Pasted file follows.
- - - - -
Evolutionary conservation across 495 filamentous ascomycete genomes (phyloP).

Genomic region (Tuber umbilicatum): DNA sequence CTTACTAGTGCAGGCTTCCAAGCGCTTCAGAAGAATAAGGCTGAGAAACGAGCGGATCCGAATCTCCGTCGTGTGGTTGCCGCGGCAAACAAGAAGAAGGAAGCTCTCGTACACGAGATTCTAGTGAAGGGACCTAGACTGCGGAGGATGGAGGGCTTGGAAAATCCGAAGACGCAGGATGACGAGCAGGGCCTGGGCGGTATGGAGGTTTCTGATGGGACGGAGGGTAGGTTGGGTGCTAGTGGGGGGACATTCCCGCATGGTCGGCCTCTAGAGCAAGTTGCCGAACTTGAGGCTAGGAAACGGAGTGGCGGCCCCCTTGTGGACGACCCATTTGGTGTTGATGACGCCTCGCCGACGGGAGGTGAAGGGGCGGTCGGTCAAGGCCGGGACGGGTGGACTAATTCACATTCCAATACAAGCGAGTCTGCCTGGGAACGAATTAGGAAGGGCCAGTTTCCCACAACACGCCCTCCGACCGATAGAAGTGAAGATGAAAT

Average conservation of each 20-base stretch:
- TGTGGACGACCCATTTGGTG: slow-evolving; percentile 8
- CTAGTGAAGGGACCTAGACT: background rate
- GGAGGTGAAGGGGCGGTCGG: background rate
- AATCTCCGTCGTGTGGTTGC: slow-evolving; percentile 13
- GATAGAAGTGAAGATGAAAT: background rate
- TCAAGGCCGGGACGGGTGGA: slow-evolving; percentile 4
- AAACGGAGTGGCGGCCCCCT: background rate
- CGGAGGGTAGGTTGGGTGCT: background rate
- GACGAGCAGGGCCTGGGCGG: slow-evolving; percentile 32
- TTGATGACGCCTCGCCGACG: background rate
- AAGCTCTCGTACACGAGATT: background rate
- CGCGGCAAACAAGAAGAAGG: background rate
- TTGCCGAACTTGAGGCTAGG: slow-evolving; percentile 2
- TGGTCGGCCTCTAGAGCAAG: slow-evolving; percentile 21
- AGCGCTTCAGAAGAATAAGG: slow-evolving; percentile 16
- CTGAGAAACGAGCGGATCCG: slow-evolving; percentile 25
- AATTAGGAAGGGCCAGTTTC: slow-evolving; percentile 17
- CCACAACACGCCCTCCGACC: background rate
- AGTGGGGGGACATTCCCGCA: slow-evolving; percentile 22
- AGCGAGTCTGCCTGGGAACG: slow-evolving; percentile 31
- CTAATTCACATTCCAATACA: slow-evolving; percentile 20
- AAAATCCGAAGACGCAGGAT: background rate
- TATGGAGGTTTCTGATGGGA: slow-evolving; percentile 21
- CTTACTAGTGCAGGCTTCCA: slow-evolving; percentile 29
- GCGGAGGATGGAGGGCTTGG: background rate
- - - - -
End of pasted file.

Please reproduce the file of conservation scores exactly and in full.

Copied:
Evolutionary conservation across 495 filamentous ascomycete genomes (phyloP).

Genomic region (Tuber umbilicatum): DNA sequence CTTACTAGTGCAGGCTTCCAAGCGCTTCAGAAGAATAAGGCTGAGAAACGAGCGGATCCGAATCTCCGTCGTGTGGTTGCCGCGGCAAACAAGAAGAAGGAAGCTCTCGTACACGAGATTCTAGTGAAGGGACCTAGACTGCGGAGGATGGAGGGCTTGGAAAATCCGAAGACGCAGGATGACGAGCAGGGCCTGGGCGGTATGGAGGTTTCTGATGGGACGGAGGGTAGGTTGGGTGCTAGTGGGGGGACATTCCCGCATGGTCGGCCTCTAGAGCAAGTTGCCGAACTTGAGGCTAGGAAACGGAGTGGCGGCCCCCTTGTGGACGACCCATTTGGTGTTGATGACGCCTCGCCGACGGGAGGTGAAGGGGCGGTCGGTCAAGGCCGGGACGGGTGGACTAATTCACATTCCAATACAAGCGAGTCTGCCTGGGAACGAATTAGGAAGGGCCAGTTTCCCACAACACGCCCTCCGACCGATAGAAGTGAAGATGAAAT

Average conservation of each 20-base stretch:
- TGTGGACGACCCATTTGGTG: slow-evolving; percentile 8
- CTAGTGAAGGGACCTAGACT: background rate
- GGAGGTGAAGGGGCGGTCGG: background rate
- AATCTCCGTCGTGTGGTTGC: slow-evolving; percentile 13
- GATAGAAGTGAAGATGAAAT: background rate
- TCAAGGCCGGGACGGGTGGA: slow-evolving; percentile 4
- AAACGGAGTGGCGGCCCCCT: background rate
- CGGAGGGTAGGTTGGGTGCT: background rate
- GACGAGCAGGGCCTGGGCGG: slow-evolving; percentile 32
- TTGATGACGCCTCGCCGACG: background rate
- AAGCTCTCGTACACGAGATT: background rate
- CGCGGCAAACAAGAAGAAGG: background rate
- TTGCCGAACTTGAGGCTAGG: slow-evolving; percentile 2
- TGGTCGGCCTCTAGAGCAAG: slow-evolving; percentile 21
- AGCGCTTCAGAAGAATAAGG: slow-evolving; percentile 16
- CTGAGAAACGAGCGGATCCG: slow-evolving; percentile 25
- AATTAGGAAGGGCCAGTTTC: slow-evolving; percentile 17
- CCACAACACGCCCTCCGACC: background rate
- AGTGGGGGGACATTCCCGCA: slow-evolving; percentile 22
- AGCGAGTCTGCCTGGGAACG: slow-evolving; percentile 31
- CTAATTCACATTCCAATACA: slow-evolving; percentile 20
- AAAATCCGAAGACGCAGGAT: background rate
- TATGGAGGTTTCTGATGGGA: slow-evolving; percentile 21
- CTTACTAGTGCAGGCTTCCA: slow-evolving; percentile 29
- GCGGAGGATGGAGGGCTTGG: background rate